When the Money Runs Out | Stephen D. King

Summary of: When the Money Runs Out: The End of Western Affluence
By: Stephen D. King

Introduction

Embark on a revealing exploration of Western economies’ turbulent pasts and the dangerous delusions that rose to the forefront in Stephen D. King’s ‘When the Money Runs Out: The End of Western Affluence’. This insightful summary offers an in-depth comparison between the recent financial crisis and the Great Depression, revealing the patterns of hubris and nemesis that shaped these historical events. Delve into the intricacies of government policies, fiscal positions, and monetary actions, while evaluating the effectiveness and potential perils of these strategies. Gain an understanding of the role quantitative easing plays in our economic landscape and the challenges faced by different societal groups. Prepare to be informed, enlightened, and perhaps even cautionary as you navigate the economic storm that continues to buffet Western affluence.

The Delusions of the American Property Boom

The pre-2008 American property boom was a classic example of hubris. Economists failed to realize the seriousness of the subprime crisis, causing a catastrophic credit expansion that led to illusory prosperity. The government’s favorable recording of risky activity in GDP figures further encouraged subprime risk, which eventually resulted in the inevitable hangover. Stagnation removes opportunities for economic growth and makes it difficult to distribute its benefits. The book highlights the similarities between the recent financial crisis and the Great Depression, both of which were caused by low-interest rates and a binge on easy credit. The gap between the “risk-free” interest rate and higher interest rates for uncertain ventures creates a reward for risk-taking, which contributed more to the GDP’s “banking services” component before the crisis. Lehman Brothers and Bear Sterns were star performers in GDP creation during the run-up to the crisis. This book argues that we need to avoid the collective delusion of recurring bubbles in Western economies and learn from the mistakes of the past.

FDR’s Policies and Today’s Crisis

The legacy of President Franklin Delano Roosevelt’s policies during the 1930s is often brought up in discussions about the current crisis. However, crucial differences set them apart. One of the key differences is the nominal dollar value of the economy. During Roosevelt’s time, the nominal dollar value of national income dropped 50%, while in 2012, four years after Lehman Brothers’ collapse, it was already almost 10% higher. Another difference is the government’s fiscal position. When Roosevelt was president, the shortfall between government receipts and spending peaked at 9%, and America had already reached that deficit rate by 2012. Finally, public sector debt was around 38% of national income in 1934, while by 2012, it was more than 100%. Observers shouldn’t mistake stagnation and disappointing statistics for all-out deflation and depression. Besides, persistently low-interest rates are a sign of lasting economic failure, not a harbinger of future economic success. Even though the US government has exercised stimulus, it has gone much further than Franklin Delano Roosevelt’s policies in the past.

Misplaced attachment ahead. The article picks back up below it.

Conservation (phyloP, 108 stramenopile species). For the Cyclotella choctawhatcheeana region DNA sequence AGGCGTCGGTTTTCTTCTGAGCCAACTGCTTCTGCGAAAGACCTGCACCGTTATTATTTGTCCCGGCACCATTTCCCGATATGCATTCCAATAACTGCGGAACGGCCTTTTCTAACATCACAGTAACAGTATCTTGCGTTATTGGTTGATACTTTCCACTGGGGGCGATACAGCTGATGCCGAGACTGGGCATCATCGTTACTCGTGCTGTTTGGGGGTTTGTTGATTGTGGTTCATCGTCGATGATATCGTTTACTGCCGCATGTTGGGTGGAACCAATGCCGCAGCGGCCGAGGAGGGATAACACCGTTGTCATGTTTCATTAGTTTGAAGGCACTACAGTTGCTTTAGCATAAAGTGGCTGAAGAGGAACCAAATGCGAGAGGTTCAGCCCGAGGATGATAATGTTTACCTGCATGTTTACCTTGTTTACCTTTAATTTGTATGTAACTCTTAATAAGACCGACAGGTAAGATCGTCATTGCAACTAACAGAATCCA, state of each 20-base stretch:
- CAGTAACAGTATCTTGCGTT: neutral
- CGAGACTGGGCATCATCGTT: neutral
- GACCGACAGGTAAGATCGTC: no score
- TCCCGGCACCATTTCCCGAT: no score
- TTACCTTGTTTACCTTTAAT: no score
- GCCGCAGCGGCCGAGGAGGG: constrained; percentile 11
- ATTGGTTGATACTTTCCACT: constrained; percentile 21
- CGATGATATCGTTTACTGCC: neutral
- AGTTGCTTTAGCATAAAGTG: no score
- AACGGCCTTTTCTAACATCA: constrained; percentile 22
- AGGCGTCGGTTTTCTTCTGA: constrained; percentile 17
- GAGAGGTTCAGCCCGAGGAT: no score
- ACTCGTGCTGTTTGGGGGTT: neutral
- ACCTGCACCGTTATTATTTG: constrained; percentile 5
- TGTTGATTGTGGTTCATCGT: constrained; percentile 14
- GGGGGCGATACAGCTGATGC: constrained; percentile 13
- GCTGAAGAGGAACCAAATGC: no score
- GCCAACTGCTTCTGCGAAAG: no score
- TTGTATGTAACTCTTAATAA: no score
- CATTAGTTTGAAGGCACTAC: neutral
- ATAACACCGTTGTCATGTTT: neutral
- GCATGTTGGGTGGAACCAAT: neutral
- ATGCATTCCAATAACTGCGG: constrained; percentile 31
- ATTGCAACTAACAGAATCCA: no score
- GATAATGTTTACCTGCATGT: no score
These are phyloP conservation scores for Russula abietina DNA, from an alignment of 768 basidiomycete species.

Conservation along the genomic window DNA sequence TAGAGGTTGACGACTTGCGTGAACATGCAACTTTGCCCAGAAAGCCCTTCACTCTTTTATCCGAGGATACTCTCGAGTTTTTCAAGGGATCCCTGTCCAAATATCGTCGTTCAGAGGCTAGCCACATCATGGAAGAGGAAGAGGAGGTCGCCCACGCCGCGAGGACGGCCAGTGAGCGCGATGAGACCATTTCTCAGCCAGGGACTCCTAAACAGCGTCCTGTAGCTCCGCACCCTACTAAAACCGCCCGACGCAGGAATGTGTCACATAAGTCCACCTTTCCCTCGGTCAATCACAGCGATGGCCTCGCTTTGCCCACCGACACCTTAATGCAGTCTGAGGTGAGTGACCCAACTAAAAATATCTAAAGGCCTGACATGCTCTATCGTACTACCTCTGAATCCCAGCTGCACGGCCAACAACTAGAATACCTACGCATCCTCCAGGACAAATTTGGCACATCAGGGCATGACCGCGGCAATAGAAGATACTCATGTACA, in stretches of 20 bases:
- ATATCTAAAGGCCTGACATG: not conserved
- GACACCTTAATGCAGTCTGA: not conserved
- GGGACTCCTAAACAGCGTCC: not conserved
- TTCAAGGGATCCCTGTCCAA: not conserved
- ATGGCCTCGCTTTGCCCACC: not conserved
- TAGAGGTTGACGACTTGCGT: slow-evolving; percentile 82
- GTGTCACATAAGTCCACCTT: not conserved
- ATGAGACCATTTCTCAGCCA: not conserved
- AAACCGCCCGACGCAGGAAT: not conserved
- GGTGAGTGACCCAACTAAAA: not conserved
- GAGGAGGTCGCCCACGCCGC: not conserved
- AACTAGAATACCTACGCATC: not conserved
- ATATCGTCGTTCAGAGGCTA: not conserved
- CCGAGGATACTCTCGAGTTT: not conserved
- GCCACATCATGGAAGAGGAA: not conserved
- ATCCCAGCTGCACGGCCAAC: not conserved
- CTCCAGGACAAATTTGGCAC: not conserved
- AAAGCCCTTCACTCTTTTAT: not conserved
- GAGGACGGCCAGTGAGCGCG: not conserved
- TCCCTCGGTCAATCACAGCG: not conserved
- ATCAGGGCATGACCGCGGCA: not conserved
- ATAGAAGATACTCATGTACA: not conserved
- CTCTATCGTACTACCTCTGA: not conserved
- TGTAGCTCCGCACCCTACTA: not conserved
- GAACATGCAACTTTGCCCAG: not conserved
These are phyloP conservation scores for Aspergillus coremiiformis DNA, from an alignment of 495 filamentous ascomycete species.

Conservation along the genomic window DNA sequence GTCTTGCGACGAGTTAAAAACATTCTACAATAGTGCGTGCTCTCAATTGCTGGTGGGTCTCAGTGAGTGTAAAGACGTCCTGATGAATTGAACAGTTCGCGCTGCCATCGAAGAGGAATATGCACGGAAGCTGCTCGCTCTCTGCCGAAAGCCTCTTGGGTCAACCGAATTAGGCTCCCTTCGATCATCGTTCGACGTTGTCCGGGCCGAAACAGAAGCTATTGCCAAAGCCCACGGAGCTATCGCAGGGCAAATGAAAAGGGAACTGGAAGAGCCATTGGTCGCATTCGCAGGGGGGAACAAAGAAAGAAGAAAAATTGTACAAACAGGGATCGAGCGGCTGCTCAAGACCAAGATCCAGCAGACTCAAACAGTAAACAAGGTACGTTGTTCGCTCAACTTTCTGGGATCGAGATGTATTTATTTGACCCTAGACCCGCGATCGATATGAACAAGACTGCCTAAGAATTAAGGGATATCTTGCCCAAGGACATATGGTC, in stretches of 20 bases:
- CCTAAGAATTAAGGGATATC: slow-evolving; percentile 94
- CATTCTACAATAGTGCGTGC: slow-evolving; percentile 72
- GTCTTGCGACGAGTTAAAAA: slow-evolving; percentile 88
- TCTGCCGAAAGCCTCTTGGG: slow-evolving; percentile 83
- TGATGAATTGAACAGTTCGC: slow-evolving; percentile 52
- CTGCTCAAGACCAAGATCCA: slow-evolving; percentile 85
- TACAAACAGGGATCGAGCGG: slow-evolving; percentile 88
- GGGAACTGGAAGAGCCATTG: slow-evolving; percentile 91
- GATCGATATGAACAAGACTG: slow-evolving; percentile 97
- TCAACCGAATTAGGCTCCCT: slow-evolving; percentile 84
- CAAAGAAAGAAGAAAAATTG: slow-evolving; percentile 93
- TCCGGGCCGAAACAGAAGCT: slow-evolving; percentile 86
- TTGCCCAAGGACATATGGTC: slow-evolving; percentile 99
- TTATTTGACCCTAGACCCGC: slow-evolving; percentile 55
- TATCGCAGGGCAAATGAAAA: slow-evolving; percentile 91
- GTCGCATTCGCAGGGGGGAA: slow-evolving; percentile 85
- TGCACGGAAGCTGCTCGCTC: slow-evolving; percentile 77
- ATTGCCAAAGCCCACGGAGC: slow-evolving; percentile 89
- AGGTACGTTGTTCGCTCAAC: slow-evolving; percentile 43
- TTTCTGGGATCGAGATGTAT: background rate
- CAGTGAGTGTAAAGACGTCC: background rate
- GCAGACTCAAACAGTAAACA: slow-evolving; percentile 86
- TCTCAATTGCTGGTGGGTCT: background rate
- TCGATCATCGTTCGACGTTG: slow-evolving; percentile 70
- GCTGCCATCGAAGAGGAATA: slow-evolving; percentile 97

The Controversy of Quantitative Easing

The government’s implementation of quantitative easing (QE) has made central bankers more politically controversial. The policy aimed to reinvigorate the economy but resulted in higher prices for commodities and assets, financial repression, and a corroding anchor for all asset values. QE has also caused low yields on US Treasury bills, leading to a downgrade from Standard and Poor’s. While low rates help fund national debt more cheaply, pensioners and investors suffer, and big blue-chip companies can easily raise funds despite not needing extra money. Although QE seeks to stimulate results, it fails to incite ordinary economic growth.

Cracks of Modern Economies

The economic crisis has exposed serious schisms in modern economies which fall into three broad types: “intergenerational,” “haves and have nots,” and “creditors and debtors.” While healthy rates of growth can paper over these cracks, difficult times have brought more “fighting over the spoils”. The new money created by QE boosted stock markets, benefitting the already rich at the expense of low-paying new jobs for wage earners. This has revealed a contrast in fortunes between wage earners and the rich, who own the majority of shares. As unconventional policies have become increasingly conventional, the separation of monetary church from fiscal state no longer holds. Further, the high inflation that baby boomers enjoyed when they were younger helped pay their mortgages, but now boomers want low inflation to protect their retirement, and younger people see their standard of living falling. Meanwhile, high levels of indebtedness to foreigners put future national assets at risk. The schisms in rich countries show that everyone can “be on the make and on the take”, and hitting an inflation target when the economy is on the ropes is a bit like taking pleasure in one’s exercise regime even as the cardiologist tells you that you need a heart transplant.

International Debt and Its Consequences

The 2008 financial crisis had an international dimension, revealing the massive lending between northern and southern Europe and China’s large purchase of US Treasury bills. To favor the US electorate, actions such as debasing the national currency or bond yields are taken, causing foreign investors to purchase real assets like London property or American brands, putting the younger generation at a disadvantage.

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